x Abu Dhabi, UAEMonday 24 July 2017

Dubai group distributes aid to Pakistanis

UAE-based philanthropists are in Pakistan to oversee aid distribution to people fleeing the fighting.

A university representative from Pakistan's disturbed areas, receives cash award from Riaz Farooq, left, the president of the Pak Association Dubai.
A university representative from Pakistan's disturbed areas, receives cash award from Riaz Farooq, left, the president of the Pak Association Dubai.

PESHWAR, PAKISTAN // A group of Pakistani philanthropists based in the UAE is in Pakistan to oversee the distribution of aid to people who have fled fighting between militants and security forces. The Pakistan Association Dubai (PAD) is involved in the collection of relief goods and cash for the more than two million people displaced over the past two months.  

Taliban militants have resurfaced to inflict violence and intimidate residents in northern Pakistan as hundreds of thousands of people start returning to their homes following the end of major military operations. The violence shows security remains fragile in the north-west despite the fact that on Monday the government officially closed two camps near the city of Mardan that had housed about 20,000 people.

A delegation from PAD this week started to distribute relief goods in the camps in Peshawar, Malakand, Mardan, Swabi and Nowshehra in north-western Pakistan. "Generous support from the Pakistani community in Dubai enabled us to provide a substantial relief to the affected people," said the PAD secretary general, Muhammad Khaleeq. The group has managed to work alongside one of Pakistan's largest Islamic relief organisations, al Khidmat, in many of the major camps, reaching about 7,000 affected families.

The work of one man in PAD, Shah Hussain, in particular stands out. Mr Hussain, who comes from the insurgency-troubled North West Frontier Province (NWFP), travelled to Pakistan from the UAE six weeks ago to give hands-on support and plans to remain for several more weeks. He has managed to fill in some of the gaps left by major relief organisations by seeking out those residents - the vast majority - who sought refuge not in camps but in private houses.

"I visited all the camps and got to know what was needed," said Mr Hussain, who owns a transport and luxury car rental business in Abu Dhabi, where he has lived for 42 years. PAD raised about 12 million rupees (Dh536,000) to provide relief and has sent six containers of medicines, food, toys and bedding to the camps. There are about one million Pakistanis living in the UAE. "We have our own system for welfare and so we decided to club together to help to remedy this bad situation," said Riaz Farooq, PAD's chairman.

The group has also set up a clinic in the area of military operations in Thana in Dir. The clinic is staffed with doctors, an X-ray machine and a basic laboratory. Mr Hussain visited a village outside the town of Takht Bhai in Mardan district where he saw 160 people sitting under a tree. Thinking that he was witnessing a marriage or funeral Mr Hussain approached the large gathering to ask what was happening.

The man who answered him, a local farmer, said that the 160 were displaced people who were his guests. "We gave him food packages continuously and regularly as initially he had thought his guests would stay for 10 days, not a question of months. He needed our help," said Mr Hussain, during an interview in Peshawar. He also distributed 28 sewing machines to women "so that they might work and earn a living".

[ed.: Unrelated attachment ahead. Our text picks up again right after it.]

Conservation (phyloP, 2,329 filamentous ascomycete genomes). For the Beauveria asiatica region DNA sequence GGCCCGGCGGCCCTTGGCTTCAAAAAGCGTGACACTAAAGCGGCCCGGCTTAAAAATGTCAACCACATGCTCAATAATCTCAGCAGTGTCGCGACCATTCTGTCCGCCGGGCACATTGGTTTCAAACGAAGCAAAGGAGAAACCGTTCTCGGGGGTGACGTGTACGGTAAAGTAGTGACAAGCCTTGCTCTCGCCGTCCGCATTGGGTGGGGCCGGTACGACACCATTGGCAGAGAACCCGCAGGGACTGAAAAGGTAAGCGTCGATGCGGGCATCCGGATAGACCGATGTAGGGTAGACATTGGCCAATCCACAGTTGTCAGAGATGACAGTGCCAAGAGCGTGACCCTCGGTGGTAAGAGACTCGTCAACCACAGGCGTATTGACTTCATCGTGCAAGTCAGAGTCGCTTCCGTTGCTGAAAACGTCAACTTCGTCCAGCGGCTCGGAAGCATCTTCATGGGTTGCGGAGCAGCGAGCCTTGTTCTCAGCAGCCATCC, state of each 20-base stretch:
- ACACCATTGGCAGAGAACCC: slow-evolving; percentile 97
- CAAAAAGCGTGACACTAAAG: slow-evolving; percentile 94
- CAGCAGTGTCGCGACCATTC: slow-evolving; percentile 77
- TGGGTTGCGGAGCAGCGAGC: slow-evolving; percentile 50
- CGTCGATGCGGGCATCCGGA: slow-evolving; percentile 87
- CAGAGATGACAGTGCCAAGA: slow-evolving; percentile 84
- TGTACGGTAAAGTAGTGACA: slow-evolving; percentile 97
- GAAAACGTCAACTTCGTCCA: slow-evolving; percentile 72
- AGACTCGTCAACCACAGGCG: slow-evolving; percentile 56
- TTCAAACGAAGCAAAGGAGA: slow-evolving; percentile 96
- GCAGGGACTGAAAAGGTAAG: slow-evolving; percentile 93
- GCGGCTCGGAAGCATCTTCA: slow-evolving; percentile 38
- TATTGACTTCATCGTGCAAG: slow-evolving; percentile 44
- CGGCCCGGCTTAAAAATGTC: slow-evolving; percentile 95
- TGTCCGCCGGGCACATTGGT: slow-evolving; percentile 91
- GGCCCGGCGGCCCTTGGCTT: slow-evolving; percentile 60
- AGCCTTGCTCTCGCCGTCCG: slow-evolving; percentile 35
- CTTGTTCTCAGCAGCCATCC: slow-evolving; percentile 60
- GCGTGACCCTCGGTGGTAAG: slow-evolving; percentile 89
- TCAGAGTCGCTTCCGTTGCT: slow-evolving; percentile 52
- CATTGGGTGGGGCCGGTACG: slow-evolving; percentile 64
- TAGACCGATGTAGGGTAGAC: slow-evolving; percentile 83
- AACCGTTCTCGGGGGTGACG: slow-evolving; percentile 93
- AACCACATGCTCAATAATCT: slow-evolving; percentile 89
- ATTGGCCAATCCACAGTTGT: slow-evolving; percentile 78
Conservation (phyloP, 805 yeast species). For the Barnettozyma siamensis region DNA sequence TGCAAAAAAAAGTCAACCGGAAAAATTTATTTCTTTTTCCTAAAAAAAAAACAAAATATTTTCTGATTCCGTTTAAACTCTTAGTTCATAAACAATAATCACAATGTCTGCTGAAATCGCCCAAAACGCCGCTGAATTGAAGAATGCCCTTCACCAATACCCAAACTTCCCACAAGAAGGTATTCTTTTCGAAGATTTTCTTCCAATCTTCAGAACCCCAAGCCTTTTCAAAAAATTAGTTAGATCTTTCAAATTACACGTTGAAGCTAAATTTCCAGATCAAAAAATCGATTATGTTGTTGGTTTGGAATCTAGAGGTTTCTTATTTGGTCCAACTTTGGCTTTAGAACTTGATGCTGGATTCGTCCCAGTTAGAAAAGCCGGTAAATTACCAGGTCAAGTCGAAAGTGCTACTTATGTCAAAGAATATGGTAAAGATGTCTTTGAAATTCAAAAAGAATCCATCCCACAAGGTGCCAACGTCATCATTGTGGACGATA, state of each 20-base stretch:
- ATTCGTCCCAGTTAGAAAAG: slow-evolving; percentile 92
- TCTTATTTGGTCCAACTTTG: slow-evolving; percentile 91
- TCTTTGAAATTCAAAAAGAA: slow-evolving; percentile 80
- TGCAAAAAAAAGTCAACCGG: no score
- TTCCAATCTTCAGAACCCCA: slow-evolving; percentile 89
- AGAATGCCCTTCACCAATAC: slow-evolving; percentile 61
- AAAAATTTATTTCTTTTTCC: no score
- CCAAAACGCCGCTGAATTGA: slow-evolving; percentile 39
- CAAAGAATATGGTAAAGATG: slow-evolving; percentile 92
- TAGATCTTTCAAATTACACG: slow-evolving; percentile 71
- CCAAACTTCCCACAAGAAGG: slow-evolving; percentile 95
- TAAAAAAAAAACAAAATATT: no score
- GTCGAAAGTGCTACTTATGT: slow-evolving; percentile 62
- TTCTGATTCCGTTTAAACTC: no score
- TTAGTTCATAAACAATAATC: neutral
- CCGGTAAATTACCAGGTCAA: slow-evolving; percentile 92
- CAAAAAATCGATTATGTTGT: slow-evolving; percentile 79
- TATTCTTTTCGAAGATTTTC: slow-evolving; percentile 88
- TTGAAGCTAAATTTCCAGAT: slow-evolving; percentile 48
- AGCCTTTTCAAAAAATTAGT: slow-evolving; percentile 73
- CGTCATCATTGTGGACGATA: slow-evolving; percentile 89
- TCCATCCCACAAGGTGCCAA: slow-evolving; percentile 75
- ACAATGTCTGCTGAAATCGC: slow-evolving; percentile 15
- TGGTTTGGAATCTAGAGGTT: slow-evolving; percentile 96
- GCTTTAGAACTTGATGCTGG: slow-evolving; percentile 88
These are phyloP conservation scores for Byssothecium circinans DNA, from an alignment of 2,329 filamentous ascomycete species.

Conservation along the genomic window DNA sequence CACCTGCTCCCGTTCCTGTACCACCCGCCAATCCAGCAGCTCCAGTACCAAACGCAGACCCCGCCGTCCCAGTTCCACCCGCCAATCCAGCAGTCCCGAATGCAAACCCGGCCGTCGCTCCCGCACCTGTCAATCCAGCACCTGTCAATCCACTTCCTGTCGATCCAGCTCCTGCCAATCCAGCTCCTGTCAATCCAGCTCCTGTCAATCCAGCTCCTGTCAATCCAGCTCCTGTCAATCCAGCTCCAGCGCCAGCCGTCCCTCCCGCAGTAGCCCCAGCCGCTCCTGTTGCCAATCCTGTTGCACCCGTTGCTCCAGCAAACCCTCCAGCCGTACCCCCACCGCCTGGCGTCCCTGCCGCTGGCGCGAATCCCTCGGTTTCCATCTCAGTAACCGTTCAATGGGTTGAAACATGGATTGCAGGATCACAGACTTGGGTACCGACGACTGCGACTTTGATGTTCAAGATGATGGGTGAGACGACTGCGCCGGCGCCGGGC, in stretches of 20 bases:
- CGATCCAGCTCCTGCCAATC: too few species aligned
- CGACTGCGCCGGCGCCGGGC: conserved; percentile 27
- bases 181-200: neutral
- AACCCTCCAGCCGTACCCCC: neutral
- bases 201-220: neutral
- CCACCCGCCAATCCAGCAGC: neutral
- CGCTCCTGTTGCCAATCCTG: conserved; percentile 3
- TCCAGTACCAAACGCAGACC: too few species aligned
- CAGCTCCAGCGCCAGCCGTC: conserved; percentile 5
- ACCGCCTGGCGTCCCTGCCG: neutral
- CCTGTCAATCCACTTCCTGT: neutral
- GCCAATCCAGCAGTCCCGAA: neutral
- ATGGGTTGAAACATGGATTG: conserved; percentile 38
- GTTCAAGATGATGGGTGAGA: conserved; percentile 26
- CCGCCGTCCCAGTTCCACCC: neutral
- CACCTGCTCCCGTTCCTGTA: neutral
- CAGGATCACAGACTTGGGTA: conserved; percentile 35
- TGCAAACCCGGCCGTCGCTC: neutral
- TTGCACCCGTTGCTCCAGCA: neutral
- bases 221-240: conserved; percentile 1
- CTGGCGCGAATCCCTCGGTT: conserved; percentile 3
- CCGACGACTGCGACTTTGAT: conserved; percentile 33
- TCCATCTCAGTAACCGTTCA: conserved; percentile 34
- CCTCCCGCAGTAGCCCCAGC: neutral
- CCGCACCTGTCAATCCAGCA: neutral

Mr Hussain extended the group's reach to areas untouched by most relief agencies. They included the southern areas of NWFP such as Kohat and Bannu, where people from Malakand had also sought refuge. When Mr Hussain was in Peshawar, NWFP's capital, he came to learn of the plight of students from the Swat valley and other affected areas. The group is co-operating with Peshawar University to provide basic relief goods to the 1,050 students it has taken on from the affected areas.

As a start-up measure, PAD handed out 200 "scholarships" worth 3,000 rupees each this week. "We learnt that many of the students are not asking for help because they are shy; some students had not eaten for three days," said Mr Farooq. "Next week we will distribute more funds to students. Our priority is those wounded in the fighting; some of the female students have bullet wounds," said Mr Hussain.

He added that because local culture tended to neglect women's' education, his group would make an effort to ensure that female students received financial assistance. The group has now registered itself as a charitable organisation in Pakistan, called PAD Relief. "We want to invite overseas Pakistanis to contribute funds for projects to help our countrymen here," said Mr Farooq. PAD Relief's executive chairman, Naveed Anwar, pointed out that long-term help is needed for those affected by the fighting.

"In our culture, female students are discouraged, but those who have witnessed the fighting now have extra hurdles. One report estimates that 20 per cent may need psychological therapy," he said. Mr Farooq, who as a student in Pakistan was affiliated with the religious party Jamaat-i-Islam, said that during his university days he discovered the importance of helping others.His political view was that the fighting in Pakistan was a product of America's presence in neighbouring Afghanistan.

"The operation [against the militants] should not have happened. It should be finished as soon as possible," he said. @Email:iwilkinson@thenational.ae